Sand is one of the few manipulatives that truly allows children to explore their imaginations. Unfortunately, in most play settings, sand is treated as just one more controlled play item: it’s kept in containers until it’s used in a plastic “sand table.”
The beauty of sand, is that it’s a material found almost everywhere on earth, so it’s unsettling that children see it stored in table or in a bucket on a shelf along with crayons and toys, totally disconnected from its natural setting. Not much of it fits in a sand table, and there’s no room to build anything complex, such as road systems or mountains. Children stand at the table, rather than play on their hands and knees, and many are required to wear aprons so they don’t get dirty.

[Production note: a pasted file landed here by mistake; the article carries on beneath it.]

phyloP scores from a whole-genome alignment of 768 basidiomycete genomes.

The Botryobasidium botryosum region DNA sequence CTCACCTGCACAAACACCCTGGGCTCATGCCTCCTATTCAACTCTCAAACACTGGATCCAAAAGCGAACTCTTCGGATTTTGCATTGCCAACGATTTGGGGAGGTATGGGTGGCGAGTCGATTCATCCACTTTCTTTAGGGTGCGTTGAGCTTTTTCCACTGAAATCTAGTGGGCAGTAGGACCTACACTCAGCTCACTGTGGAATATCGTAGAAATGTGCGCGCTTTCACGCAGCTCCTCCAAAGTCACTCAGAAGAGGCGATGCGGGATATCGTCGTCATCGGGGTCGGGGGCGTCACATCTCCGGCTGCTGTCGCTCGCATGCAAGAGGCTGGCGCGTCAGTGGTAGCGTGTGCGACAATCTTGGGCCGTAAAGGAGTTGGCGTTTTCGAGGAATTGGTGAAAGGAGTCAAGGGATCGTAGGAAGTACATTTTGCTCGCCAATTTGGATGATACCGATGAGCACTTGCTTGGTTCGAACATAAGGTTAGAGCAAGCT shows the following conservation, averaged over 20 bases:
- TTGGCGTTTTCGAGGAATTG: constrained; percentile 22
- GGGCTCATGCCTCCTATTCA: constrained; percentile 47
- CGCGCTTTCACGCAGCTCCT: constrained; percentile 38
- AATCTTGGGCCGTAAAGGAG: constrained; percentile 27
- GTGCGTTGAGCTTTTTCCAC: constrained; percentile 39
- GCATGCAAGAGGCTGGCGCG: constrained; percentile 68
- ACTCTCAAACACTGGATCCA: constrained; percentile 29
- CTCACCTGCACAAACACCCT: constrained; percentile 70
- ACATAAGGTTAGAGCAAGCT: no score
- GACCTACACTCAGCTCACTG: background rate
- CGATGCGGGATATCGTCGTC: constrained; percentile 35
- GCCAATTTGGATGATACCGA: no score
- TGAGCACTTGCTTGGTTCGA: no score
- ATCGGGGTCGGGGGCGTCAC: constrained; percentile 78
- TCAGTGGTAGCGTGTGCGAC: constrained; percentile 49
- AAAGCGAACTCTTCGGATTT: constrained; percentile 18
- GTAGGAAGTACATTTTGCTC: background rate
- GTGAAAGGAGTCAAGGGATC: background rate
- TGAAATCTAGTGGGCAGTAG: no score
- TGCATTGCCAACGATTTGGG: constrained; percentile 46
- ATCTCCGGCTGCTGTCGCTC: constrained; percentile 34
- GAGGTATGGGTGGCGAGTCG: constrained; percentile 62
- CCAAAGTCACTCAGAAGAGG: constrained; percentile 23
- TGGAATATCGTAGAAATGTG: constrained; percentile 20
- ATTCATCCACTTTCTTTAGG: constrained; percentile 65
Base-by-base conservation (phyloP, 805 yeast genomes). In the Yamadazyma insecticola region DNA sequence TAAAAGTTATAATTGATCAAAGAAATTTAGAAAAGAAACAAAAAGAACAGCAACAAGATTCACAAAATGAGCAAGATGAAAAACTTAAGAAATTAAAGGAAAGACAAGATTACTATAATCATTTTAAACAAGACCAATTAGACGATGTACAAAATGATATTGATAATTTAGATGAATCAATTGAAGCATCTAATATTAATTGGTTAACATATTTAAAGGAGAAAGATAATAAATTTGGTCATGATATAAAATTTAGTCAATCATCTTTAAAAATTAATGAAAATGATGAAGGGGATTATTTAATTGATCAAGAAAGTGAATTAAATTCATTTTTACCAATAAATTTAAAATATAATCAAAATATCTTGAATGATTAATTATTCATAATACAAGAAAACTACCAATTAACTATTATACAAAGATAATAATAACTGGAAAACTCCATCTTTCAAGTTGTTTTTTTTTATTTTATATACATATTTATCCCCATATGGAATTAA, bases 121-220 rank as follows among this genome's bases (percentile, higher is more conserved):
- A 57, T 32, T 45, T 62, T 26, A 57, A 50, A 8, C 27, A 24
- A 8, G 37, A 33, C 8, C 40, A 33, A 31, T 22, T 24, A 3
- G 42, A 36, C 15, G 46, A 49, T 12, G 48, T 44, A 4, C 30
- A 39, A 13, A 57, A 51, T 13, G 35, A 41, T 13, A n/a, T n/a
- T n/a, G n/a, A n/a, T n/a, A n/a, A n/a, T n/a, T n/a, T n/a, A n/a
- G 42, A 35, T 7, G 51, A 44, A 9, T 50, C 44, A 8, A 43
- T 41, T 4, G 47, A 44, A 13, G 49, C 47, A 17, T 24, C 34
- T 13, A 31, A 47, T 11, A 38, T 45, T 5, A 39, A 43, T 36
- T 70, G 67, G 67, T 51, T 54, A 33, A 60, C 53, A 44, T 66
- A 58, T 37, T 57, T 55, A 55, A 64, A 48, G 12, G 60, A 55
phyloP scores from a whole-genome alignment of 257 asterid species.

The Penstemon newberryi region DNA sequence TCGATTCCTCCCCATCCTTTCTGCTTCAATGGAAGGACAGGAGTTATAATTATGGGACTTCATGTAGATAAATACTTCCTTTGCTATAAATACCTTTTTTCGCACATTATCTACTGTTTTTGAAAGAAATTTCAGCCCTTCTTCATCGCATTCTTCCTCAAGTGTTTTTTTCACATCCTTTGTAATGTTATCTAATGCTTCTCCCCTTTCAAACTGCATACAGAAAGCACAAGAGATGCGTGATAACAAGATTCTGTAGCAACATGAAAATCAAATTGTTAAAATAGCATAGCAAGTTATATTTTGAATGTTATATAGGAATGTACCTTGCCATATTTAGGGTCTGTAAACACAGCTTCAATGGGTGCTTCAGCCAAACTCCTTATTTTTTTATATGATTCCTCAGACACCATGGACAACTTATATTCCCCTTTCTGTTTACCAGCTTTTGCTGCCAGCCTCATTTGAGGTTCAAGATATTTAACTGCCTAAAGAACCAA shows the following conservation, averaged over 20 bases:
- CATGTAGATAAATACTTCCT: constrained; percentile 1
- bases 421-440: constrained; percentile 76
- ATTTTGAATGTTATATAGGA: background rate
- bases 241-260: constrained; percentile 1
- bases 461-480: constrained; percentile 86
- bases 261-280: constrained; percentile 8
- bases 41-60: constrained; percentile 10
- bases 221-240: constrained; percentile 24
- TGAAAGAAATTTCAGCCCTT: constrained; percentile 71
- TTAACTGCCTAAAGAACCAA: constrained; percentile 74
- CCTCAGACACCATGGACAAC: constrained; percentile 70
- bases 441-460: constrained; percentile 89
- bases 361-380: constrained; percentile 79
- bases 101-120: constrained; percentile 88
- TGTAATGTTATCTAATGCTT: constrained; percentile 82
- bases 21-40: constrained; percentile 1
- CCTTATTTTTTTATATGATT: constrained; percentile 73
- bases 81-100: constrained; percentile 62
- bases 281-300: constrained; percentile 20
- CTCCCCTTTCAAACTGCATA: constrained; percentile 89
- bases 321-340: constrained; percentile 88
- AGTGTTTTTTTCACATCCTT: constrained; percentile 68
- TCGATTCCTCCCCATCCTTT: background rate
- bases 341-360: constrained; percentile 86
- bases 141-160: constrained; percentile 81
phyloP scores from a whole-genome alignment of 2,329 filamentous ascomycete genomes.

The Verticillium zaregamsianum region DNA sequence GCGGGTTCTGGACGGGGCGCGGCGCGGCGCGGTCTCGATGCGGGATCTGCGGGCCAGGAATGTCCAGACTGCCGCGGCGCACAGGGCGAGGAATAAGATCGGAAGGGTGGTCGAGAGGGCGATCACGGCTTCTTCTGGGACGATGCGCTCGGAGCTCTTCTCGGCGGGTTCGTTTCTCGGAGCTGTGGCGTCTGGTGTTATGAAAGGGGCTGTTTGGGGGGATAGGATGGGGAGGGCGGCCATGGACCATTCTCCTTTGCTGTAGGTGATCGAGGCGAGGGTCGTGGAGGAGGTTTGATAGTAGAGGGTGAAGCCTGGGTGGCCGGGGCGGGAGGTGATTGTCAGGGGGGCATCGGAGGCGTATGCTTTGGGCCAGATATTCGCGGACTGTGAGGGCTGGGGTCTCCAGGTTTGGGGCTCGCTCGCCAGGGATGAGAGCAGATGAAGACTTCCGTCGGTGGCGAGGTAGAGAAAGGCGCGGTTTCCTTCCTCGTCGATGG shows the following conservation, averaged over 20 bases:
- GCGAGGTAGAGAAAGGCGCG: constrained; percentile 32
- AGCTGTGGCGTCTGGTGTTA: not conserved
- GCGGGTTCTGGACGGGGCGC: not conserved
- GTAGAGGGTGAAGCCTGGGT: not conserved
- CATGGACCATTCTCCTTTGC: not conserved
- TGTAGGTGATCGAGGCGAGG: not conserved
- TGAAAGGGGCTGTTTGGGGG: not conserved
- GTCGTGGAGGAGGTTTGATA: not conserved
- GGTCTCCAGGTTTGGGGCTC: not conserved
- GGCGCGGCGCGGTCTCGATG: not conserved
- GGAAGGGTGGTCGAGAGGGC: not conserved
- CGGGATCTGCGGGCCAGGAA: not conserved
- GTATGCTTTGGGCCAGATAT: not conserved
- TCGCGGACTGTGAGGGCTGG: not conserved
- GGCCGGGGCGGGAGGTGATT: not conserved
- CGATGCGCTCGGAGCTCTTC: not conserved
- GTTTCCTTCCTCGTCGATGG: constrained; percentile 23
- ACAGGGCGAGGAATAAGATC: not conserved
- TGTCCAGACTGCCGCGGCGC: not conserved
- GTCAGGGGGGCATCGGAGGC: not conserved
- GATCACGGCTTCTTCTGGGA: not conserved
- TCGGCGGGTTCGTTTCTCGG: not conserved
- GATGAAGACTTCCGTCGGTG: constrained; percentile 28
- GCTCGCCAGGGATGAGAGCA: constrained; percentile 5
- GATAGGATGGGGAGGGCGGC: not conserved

We’re pretty certain that these are not good lessons for children.
Children also find sand boxes limiting. Whenever we’ve seen a sandbox adjacent to a sand pile, children are never in the confined box. They’re always in the free-form area, playing with abandonment.
When sand is where it’s supposed to be, children love playing in it. They can dig to China, find “fossils,” hunt for gems, make roadways, build mountains, create waterways, build sand castles, dig tunnels, and discover hidden treasures. If they mix sand with water, they can make shapes of almost any kind.